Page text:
Seeing the news from the ground up

The spotlight of news usually falls on big, important issues -- "the rise of China," "the war on terror," "political conflict in Washington." But reporters gathering that news often find meaning in one-to-one relationships and small-scale incidents they encounter on the job. That's news too.

Melanie Stetson Freeman/Staff
Dancers from Los Niños de Santa Fe (N.M.) school wait to perform traditional Mexican dances.

Earth is a busy planet. So busy that it’s impossible to track what’s going on without using shorthand to talk about the big issues: “the war on terror,” “the rise of China,” “Middle East conflict,” “polarization in Washington.”

Prediction: In 2014, as in 2013, big issues like those will continue to grab headlines. Nations, parties, and ethnic groups will disagree, ideas will clash, problems will arise, attention will be paid to people who speak out or act up. But what is often lost in the rolling up of news into conflicts and forces and personalities are the lives not lived in the limelight – the iceberg of humanity, not the tip of it.

Recently, we asked Monitor correspondents to tell us about relationships and experiences they’ve encountered on the job, to describe the world as it looks from the ground up. The resulting Monitor cover story (click here) contains only a handful of intimate accounts. We could multiply them by the 7 billion inhabitants of Earth, and vast amounts of news still would be overlooked. Each individual wakes and works, thinks, struggles, hopes, and loves for perhaps 16 hours a day, and each hour can bring hundreds of insights and encounters. Only the tiniest, most contentious fraction of what happens on this planet gets recorded.

Ever thought about what it would be like to have a close friend whose village was just attacked by a drone? The attack made headlines – not very big ones, 12 years into the war on terror – but then there was the aftermath, the shaken confidence, the vivid memory, the hours Adam Baron spent comforting and talking with his Yemeni friend before the trauma slowly submerged.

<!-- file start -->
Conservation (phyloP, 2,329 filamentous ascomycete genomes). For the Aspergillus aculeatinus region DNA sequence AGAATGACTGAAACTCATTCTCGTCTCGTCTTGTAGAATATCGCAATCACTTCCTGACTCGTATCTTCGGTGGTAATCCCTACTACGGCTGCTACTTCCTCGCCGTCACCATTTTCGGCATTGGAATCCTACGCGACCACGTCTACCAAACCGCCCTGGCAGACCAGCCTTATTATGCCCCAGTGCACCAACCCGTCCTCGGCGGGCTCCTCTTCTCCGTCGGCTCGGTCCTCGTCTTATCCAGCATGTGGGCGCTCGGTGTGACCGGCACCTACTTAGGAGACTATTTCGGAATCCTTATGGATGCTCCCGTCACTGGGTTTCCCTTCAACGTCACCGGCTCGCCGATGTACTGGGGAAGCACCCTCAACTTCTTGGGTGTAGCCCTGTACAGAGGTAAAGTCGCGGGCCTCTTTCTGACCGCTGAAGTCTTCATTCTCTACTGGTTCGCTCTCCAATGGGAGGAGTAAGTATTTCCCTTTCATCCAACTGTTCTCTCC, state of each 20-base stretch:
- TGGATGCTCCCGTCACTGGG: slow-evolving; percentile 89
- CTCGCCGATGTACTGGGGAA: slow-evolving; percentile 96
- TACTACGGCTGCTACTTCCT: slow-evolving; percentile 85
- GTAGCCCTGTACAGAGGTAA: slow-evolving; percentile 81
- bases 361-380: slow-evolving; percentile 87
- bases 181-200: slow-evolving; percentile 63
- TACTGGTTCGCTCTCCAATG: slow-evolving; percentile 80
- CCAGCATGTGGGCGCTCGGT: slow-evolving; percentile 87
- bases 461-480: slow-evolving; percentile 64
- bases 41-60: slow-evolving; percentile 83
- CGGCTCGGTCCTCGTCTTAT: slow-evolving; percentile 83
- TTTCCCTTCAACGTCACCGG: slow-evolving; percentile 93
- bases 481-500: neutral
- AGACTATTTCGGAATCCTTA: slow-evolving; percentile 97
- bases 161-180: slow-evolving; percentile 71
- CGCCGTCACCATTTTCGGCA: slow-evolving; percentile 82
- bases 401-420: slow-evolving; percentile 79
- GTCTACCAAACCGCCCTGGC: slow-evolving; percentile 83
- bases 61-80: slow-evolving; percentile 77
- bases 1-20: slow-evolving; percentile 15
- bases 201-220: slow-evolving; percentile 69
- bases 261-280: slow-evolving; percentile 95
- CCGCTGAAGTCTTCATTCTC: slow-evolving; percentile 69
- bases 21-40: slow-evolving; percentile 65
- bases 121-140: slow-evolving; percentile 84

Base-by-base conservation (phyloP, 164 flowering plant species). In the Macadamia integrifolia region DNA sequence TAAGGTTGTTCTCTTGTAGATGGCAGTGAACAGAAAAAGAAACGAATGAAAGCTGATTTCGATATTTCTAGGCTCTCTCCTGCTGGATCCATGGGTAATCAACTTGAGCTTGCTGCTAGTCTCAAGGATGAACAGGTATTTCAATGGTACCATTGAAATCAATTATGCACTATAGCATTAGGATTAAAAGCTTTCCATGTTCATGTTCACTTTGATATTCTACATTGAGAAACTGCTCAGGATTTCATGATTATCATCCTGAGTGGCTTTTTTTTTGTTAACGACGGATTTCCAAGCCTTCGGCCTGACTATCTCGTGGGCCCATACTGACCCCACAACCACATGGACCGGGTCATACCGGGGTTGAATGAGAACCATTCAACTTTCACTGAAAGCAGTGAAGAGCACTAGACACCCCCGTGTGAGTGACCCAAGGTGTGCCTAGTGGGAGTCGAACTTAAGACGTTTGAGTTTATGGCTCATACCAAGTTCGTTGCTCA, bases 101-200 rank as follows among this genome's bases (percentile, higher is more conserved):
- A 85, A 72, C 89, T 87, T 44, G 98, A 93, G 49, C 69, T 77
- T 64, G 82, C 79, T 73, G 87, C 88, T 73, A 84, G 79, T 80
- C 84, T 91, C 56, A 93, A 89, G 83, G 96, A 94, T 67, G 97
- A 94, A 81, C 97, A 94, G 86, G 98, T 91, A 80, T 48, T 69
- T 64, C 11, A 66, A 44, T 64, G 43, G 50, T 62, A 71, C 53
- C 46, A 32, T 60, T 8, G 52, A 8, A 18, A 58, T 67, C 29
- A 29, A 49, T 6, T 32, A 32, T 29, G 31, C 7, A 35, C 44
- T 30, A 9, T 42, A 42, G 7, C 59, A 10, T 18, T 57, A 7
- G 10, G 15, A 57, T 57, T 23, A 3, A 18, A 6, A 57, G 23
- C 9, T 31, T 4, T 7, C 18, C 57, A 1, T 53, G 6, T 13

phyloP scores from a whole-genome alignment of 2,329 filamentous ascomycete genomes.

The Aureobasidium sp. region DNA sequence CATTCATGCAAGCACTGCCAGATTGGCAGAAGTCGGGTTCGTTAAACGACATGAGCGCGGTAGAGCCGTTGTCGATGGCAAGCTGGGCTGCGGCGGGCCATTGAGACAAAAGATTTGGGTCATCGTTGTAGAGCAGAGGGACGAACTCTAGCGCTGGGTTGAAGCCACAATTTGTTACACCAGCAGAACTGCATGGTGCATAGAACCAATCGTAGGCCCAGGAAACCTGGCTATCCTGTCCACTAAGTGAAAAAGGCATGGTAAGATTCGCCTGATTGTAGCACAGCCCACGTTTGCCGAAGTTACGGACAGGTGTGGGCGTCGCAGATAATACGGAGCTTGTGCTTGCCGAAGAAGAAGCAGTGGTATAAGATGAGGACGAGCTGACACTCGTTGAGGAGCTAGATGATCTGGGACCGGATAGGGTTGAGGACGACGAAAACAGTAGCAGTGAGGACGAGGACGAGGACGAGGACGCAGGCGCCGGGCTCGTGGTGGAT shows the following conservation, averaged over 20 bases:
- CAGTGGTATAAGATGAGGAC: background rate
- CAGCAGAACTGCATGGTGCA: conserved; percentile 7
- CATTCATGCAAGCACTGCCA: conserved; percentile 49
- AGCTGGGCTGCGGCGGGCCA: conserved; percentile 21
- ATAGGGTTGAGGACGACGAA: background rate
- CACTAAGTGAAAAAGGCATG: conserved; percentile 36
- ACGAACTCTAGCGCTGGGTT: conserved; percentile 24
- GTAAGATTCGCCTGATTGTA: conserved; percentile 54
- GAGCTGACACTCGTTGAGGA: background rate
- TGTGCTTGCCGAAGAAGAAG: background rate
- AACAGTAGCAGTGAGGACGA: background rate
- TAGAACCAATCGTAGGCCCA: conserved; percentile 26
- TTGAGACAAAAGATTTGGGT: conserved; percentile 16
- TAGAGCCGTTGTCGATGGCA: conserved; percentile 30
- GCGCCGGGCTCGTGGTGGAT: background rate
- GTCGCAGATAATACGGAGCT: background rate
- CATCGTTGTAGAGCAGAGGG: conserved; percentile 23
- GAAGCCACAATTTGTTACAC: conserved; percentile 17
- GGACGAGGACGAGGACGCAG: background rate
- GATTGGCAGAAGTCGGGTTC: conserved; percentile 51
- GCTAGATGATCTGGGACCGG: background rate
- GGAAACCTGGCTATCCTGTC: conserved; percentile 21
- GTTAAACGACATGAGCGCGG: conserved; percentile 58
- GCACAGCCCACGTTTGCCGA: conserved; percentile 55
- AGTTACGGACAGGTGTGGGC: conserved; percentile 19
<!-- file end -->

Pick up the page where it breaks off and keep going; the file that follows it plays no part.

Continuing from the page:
How about considering the survivor of an unthinkable spasm of genocide in Rwanda 20 years ago who has rebuilt his life and is now surrounded by trust, love, and hope for the future, as evidenced by that most life-affirming commitment: a wedding, which he invited Jina Moore to attend. Or take a look through Peter Ford’s eyes at the tidal forces of international commerce playing out in an oddly muted dance of communist capitalism on the floor of one Chinese factory.

Let Christa Case Bryant tell you how it feels to make friends with die-hard foes – Israeli settlers and Palestinians on the West Bank – and how curious they often are about each other. Or consider a young man Stacy Teicher Khadaroo met who had every reason to be driven by vengeance over the murder of his sister but who suddenly felt that blinding emotion melt under the power of forgiveness.

There is no connecting thread that makes larger meaning out of these and other sketches. These stories are miniatures, small news about real people. They don’t have the gravitas or urgency to command headlines on their own. But like the cat up the tree, or the first day of school, or the morning an idea was hatched or a friendship was kindled, these stories are news to the people living them. That’s what we are honoring in this issue.

Our planet is a vast mosaic. Terrible things happen. Wonderful things happen. Each tile tells a story – 7 billion times 365 times 16. The news headlines of 2014 will never do justice to all that. But we’re missing most of life if we aren’t paying attention to news of the small.

John Yemma is editor of the Monitor. He can be reached at editor@CSMonitor.com.

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About a year ago, I happened upon this statement about the Monitor in the Harvard Business Review – under the charming heading of “do things that don’t interest you”:

“Many things that end up” being meaningful, writes social scientist Joseph Grenny, “have come from conference workshops, articles, or online videos that began as a chore and ended with an insight. My work in Kenya, for example, was heavily influenced by a Christian Science Monitor article I had forced myself to read 10 years earlier. Sometimes, we call things ‘boring’ simply because they lie outside the box we are currently in.”

If you were to come up with a punchline to a joke about the Monitor, that would probably be it. We’re seen as being global, fair, insightful, and perhaps a bit too earnest. We’re the bran muffin of journalism.

But you know what? We change lives. And I’m going to argue that we change lives precisely because we force open that too-small box that most human beings think they live in.

The Monitor is a peculiar little publication that’s hard for the world to figure out. We’re run by a church, but we’re not only for church members and we’re not about converting people. We’re known as being fair even as the world becomes as polarized as at any time since the newspaper’s founding in 1908.

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